Many across the right mocked Heimbach, Parrott and the TWP, offering them as proof that the optics issue was settled. The hosts of TRS’s “The Daily Shoah” podcast dwelt on the incident in an episode interspersed with audio clips from "The Jerry Springer Show" and "Trailer Park Boys."
“You want to LARP [live action role play] like it’s Greece and you’re Golden Dawn when you look like you’re straight out of Golden Corral,” Jesse Dunstan, a longtime host of "The Daily Shoah" under the moniker “Sven,” joked with his co-hosts.
Mike Peinovich, another host of The Daily Shoah, expressed regret for his prior association with TWP. Peinovich appeared at several rallies with Matthew Heimbach including rallies in Pikeville, Kentucky, and Shelbyville, Tennessee, in 2017.
Griffin, one of Heimbach’s oldest friends and allies in the white supremacist movement, criticized the gleeful response to the incident in a post on Gab.ai
“In all the criticisms of TWP, no one ever once brought up adultery. The real issue was the class issue. They simply found TWP embarrassing because they openly dislike and look down on poor whites.”
“Effective People and Dumb Losers”
Although Matthew Heimbach’s fall from grace might have given Anglin and his ilk a sense of victory, it was pyrrhic at best. The “Optics War” raged on and among the casualties was the Alt-Right’s most mainstream personality. Twitter user @RickyVaughn99 was doxed after accusations he had conspired with weev to divide the movement between “vanguardists” and “mainstreamers.”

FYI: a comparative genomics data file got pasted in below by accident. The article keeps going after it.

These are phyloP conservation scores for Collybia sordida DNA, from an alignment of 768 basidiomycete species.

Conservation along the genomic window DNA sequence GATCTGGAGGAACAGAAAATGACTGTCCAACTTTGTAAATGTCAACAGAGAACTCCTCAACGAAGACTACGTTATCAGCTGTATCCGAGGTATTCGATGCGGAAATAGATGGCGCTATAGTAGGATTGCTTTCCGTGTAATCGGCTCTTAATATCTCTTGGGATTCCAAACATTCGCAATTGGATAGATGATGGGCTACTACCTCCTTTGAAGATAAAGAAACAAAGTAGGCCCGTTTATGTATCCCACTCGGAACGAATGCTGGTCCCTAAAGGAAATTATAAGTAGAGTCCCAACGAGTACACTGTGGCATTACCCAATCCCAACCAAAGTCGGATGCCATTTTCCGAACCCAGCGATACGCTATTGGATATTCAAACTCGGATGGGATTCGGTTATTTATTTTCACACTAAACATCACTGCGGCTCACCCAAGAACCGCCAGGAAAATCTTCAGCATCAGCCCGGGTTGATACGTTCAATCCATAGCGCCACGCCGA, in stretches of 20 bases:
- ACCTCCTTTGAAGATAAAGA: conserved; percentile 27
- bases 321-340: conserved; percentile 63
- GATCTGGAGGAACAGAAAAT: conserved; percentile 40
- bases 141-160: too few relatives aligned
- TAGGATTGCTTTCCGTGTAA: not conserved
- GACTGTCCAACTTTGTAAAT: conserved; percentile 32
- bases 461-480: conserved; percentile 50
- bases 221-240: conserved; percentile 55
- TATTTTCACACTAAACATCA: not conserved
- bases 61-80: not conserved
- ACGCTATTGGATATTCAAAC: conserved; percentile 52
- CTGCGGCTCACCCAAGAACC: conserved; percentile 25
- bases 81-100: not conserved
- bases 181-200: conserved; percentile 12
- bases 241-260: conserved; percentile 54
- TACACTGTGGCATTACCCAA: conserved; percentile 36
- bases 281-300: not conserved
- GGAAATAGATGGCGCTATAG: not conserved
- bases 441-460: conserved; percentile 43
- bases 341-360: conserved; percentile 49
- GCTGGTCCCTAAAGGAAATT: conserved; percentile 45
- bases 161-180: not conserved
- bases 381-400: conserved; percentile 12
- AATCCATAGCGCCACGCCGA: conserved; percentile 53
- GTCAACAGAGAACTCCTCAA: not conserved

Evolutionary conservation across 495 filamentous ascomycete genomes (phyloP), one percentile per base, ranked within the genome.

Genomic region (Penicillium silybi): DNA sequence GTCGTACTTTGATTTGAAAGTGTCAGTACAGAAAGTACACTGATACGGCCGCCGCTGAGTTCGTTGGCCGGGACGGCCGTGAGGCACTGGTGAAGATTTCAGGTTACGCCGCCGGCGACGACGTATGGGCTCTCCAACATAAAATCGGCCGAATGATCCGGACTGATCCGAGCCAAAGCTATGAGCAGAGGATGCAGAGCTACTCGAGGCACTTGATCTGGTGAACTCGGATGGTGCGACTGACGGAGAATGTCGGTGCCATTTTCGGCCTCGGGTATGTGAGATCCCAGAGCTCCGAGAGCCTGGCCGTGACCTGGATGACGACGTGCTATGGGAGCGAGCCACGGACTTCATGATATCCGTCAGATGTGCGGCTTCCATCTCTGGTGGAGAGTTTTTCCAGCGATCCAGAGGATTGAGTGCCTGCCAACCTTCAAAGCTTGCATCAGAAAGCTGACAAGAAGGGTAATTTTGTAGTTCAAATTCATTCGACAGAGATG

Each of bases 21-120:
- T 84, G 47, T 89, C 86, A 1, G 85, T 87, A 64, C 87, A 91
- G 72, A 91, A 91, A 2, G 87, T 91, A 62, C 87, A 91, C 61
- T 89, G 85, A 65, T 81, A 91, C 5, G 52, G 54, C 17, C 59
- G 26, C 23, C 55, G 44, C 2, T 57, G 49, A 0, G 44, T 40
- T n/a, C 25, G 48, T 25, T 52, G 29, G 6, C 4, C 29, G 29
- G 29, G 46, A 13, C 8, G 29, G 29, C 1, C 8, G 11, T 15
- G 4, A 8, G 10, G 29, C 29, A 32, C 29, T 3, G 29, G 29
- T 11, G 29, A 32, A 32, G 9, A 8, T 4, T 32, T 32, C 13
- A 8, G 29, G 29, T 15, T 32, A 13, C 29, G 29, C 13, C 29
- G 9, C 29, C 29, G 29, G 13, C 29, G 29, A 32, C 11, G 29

“[Vaughn and I] decided (not in league with one another, conspiracy freaks, I'm just saying that the reasoning behind his actions is obviously the same as mine) that hard divisions must be made sooner rather than later between viable actors and nonviable actors,” weev wrote at TRS’s 504um. “Anyone that was not capable of seeing what these people were and joining in the denouncement was, in our thinking, a non-viable actor and poisonous to the future of the movement.”
Vaughn was revealed to be Douglass Mackey, a Middlebury College graduate living in Manhattan whose family is connected to the Vermont GOP. Regarding the “vanguardists” he decried on Twitter, Mackey used his alter ego to state, “I’m dividing the movement between effective people and dumb losers.”
That this fundamental debate on organizing principles came under the guise of a shrill argument over aesthetics, costume, and pageantry shows the depths of the alt-right’s narcissism and the limits of its willingness to engage with substantive questions. These divisions have existed throughout the lifespan of American white supremacy.
Debates around the subjective appeal of blue-denim Americana, plastic stahlhelms and sieg-heiling are proxy battles wherein the far right abandoned all attempts at cohesion while failing to address fundamental questions of class division among its ranks.
Photo illustration by SPLC.